Irom Sharmila, also known as the ‘Iron Lady of Manipur’, who has been on a fast, urging the government to repeal the Armed Forces Special Powers Act, completes 15 years of fasting. She has been on a hunger strike since November 2002.
In a bid to take advantage in every election in the Manipur state, political parties promised that if their party wins the election, the act will be repealed. However, post the election, political parties have consistently turned their backs on the issue.
Babloo Loitongbam, director of the Manipur Human Right Alert, said that, the Government hasn’t made an iota of an effort, to repeal the act from the state, apart from forming committees to look into the issue.
“National media gives interest only on her private life, love affairs. If she has a relationship with someone, the story is published in the front page, but, neglects her real cause,” Babloo tells Tehelka.
In order to shed light on the demands of the oppressed protester, the ‘Save Sharmila Solidarity Campaign’, which is being supported by several groups, is organizing an international protest against AFSPA, on 1 and 2 November which will be extended up to 5 November.
“The campaign will be nationwide, in states – Delhi, Kolkata, Pune, Mizoram, Assam, Meghalaya, etc, and also in South Korea, Nepal, Indonesia, etc. During the campaign, candlelight vigil, hunger strike will be held in support of Sharmila in many parts, including the historic, Jantar Mantar,” Babloo adds.
What Triggered Sharmila Irom’s Protest
It was around 3:30pm on November 2, 2000, when ten innocent civilians were sprayed with bullets, by a troop of Assam Rifles, in Malom, 9 kms from the heart of the capital, Imphal. The heart wrenching incident not only killed the ten people who were waiting for a bus, but also took away the happiness, leaving behind a scar on the memories of the bereaved family. Amongst those who lost their lives on this fateful day, were two sons, now separated from their mother, as well as her sister.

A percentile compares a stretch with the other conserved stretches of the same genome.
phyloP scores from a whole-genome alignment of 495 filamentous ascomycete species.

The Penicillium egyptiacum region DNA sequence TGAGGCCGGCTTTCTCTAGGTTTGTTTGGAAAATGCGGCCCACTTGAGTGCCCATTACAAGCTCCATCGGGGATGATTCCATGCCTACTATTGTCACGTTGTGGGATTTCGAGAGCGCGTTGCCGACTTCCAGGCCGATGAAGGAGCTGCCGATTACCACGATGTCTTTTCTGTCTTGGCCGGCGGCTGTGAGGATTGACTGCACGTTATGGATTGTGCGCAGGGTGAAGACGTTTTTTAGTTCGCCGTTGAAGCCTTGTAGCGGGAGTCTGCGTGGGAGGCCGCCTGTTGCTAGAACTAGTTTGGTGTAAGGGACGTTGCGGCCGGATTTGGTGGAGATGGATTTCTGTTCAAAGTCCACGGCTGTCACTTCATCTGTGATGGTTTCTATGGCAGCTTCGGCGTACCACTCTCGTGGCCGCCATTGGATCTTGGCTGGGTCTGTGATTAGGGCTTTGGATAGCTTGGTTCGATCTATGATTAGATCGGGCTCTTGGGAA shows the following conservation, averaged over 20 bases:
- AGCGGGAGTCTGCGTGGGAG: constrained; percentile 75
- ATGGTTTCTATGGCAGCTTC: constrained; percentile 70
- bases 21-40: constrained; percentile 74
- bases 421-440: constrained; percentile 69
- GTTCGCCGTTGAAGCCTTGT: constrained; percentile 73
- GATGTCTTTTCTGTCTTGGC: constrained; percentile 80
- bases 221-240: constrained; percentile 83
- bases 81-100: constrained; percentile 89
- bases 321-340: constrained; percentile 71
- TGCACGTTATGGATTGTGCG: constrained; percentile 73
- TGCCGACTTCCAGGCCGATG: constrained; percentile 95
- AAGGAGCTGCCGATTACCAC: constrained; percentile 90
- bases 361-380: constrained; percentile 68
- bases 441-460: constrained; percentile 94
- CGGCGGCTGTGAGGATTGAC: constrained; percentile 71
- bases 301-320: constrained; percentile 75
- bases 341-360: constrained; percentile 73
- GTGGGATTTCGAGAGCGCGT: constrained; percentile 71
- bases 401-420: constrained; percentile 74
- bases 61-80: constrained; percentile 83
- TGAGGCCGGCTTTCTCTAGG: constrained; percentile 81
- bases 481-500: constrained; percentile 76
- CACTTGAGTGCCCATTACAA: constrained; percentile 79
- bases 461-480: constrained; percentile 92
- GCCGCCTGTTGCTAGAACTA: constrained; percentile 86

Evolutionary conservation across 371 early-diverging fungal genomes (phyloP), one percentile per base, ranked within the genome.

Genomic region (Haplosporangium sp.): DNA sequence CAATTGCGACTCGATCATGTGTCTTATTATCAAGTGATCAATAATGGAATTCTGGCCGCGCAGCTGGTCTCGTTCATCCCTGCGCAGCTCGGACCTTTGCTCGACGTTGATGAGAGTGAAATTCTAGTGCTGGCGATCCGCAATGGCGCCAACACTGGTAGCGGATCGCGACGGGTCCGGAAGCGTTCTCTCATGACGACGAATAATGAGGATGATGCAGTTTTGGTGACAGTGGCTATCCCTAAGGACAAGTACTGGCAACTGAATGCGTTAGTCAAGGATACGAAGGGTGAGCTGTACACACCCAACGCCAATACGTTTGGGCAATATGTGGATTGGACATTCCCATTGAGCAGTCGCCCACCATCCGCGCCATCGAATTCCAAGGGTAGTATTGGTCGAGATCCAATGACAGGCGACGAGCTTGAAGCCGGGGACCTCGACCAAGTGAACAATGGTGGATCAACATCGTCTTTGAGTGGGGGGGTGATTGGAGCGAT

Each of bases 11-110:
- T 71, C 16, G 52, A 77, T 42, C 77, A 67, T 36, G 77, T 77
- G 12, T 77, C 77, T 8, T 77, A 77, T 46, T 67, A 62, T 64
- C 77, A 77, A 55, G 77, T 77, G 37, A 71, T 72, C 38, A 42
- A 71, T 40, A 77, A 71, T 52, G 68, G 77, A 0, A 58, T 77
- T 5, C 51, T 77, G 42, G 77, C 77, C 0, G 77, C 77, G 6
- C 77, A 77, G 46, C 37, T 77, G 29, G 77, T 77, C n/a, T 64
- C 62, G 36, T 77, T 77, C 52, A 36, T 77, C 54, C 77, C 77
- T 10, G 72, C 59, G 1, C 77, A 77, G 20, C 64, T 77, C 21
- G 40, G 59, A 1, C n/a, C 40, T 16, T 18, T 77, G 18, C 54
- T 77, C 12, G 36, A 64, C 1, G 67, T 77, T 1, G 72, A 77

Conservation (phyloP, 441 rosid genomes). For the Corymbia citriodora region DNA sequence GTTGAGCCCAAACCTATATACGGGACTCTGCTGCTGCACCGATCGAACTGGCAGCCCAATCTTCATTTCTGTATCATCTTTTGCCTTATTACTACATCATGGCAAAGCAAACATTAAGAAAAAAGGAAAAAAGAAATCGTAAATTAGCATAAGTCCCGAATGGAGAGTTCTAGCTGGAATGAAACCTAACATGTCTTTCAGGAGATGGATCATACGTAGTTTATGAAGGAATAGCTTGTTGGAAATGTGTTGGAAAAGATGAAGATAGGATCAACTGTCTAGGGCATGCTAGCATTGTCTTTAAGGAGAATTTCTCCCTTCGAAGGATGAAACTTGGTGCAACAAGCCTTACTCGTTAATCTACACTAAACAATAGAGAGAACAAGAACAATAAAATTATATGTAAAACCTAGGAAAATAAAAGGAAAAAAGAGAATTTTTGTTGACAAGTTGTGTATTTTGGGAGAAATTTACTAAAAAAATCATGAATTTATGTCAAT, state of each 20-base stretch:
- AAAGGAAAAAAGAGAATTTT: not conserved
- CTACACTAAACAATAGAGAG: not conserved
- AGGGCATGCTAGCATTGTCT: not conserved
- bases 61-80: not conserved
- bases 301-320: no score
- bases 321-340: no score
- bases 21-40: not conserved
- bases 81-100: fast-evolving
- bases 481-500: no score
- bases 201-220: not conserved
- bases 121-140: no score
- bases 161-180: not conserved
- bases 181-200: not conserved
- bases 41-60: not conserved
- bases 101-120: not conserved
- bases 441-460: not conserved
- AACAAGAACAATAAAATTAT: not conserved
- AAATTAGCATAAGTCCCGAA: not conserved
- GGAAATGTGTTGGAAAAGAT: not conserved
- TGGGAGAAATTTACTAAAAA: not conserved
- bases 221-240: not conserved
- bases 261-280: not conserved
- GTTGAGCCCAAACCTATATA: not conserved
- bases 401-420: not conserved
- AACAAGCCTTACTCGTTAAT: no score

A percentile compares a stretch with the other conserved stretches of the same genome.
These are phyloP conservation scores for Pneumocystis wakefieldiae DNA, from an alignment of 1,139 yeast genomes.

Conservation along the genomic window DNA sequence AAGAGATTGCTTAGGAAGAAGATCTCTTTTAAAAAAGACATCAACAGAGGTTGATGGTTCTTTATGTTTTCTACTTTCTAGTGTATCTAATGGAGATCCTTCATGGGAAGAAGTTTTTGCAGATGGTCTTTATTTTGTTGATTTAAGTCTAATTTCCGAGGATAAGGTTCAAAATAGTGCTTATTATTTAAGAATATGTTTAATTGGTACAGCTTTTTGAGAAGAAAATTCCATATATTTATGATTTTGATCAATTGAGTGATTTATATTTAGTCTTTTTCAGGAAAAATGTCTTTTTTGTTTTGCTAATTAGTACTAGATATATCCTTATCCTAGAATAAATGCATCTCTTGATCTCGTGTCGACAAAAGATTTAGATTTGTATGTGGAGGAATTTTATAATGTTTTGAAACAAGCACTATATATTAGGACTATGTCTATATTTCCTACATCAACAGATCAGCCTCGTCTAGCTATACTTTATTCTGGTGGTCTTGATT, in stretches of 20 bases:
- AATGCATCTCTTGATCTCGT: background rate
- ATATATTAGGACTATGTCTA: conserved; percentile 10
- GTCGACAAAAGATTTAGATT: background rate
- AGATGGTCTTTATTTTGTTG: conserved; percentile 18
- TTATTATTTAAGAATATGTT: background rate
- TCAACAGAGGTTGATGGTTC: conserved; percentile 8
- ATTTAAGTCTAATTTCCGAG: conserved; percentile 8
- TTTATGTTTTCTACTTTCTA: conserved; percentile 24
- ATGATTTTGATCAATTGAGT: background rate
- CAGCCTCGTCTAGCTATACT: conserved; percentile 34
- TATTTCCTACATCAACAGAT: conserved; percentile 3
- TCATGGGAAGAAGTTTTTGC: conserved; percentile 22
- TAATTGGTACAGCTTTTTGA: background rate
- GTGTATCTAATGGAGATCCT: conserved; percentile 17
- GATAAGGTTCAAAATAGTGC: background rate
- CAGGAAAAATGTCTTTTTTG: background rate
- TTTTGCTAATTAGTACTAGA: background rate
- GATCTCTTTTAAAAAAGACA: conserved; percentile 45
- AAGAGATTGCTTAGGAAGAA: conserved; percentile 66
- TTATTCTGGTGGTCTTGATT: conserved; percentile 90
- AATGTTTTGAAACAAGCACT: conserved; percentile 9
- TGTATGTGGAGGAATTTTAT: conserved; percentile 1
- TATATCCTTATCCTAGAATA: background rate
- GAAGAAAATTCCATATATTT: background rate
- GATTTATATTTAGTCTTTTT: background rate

This incident of brutality struck a sharp chord with a 28-year-old woman, who, upon seeing the severity of the situation, decided to forego food and water, until the law that licensed such heinous brutality was abrogated.
Irom Sharmila Chanu, who was on a religious fast on that fateful Thursday, vowed to continue her fast; from that day 15 years ago, Sharmila continues to fast till this day, against the provisions of the Armed Forces Special Powers Act (AFSPA), an act that accords freedom to security forces when they operate in disturbed areas. Her demand is to repeal AFSPA from the state of Manipur.
The woman also known as the ‘Mengoubi’ has devoted herself to the cause of human rights in a way that is hard to conceive. Having received her mother’s blessing, Sharmila left home to continue her protest, in the realms of the public sphere on November 5; this month, her fast will enter its 16th year.
The ‘peace protester’ has now been confined to Room no.1 of the Special Ward, at the Jawaharlal Nehru Institute of Medical Sciences, in Imphal, and forced fed against her will, using a Nasogastric intubation. She is freed once in a year, for just a day, and occasionally rearrested on the charge of ‘attempt to suicide’ when she yanks the tube out.
Her brave mother, Irom Sakhi, giving strength to her daughter, promised Sharmila, that she would not meet her until AFSPA is repealed from the state. Keeping the promise, Sharmila hasn’t meet her 85-year-old mother for nearly 15 years.
Armed Forces Special Powers Act 1958 ?
The draconian AFSPA provides limitless powers to security forces, to use force to arrest anyone without a warrant, shoot at sight at anyone on the mere suspicion that someone has committed or was about to commit a cognisable offence. In addition to this, the act prohibits any legal or judicial proceedings against army personnel, without the sanction of the Central Government. But the government is presently in no rush to repeal the act from the state of Manipur.
Recently, a Delhi Court on October 7, 2015, fixed December 15 & 16, to hear final arguments in a case against the “Iron Lady of Manipur” who had been accused of a suicide bid for her fast-unto-death protest in 2006, at Jantar Mantar and Babloo Loitongbam was examined as the defence witness in the case.
Even as the act has often faced flak from human rights groups for violation of human rights, the government seems to be in no mood to even think about removing the act. The 43-year-old crusader has been released many times, and rearrested on the same charge “attempt to suicide” several other times, however, as it is a democratic protest, she hasn’t been convicted even once in a span 15 years, that she has been fasting.
When would the government then stop playing the game of “release and arrest” ?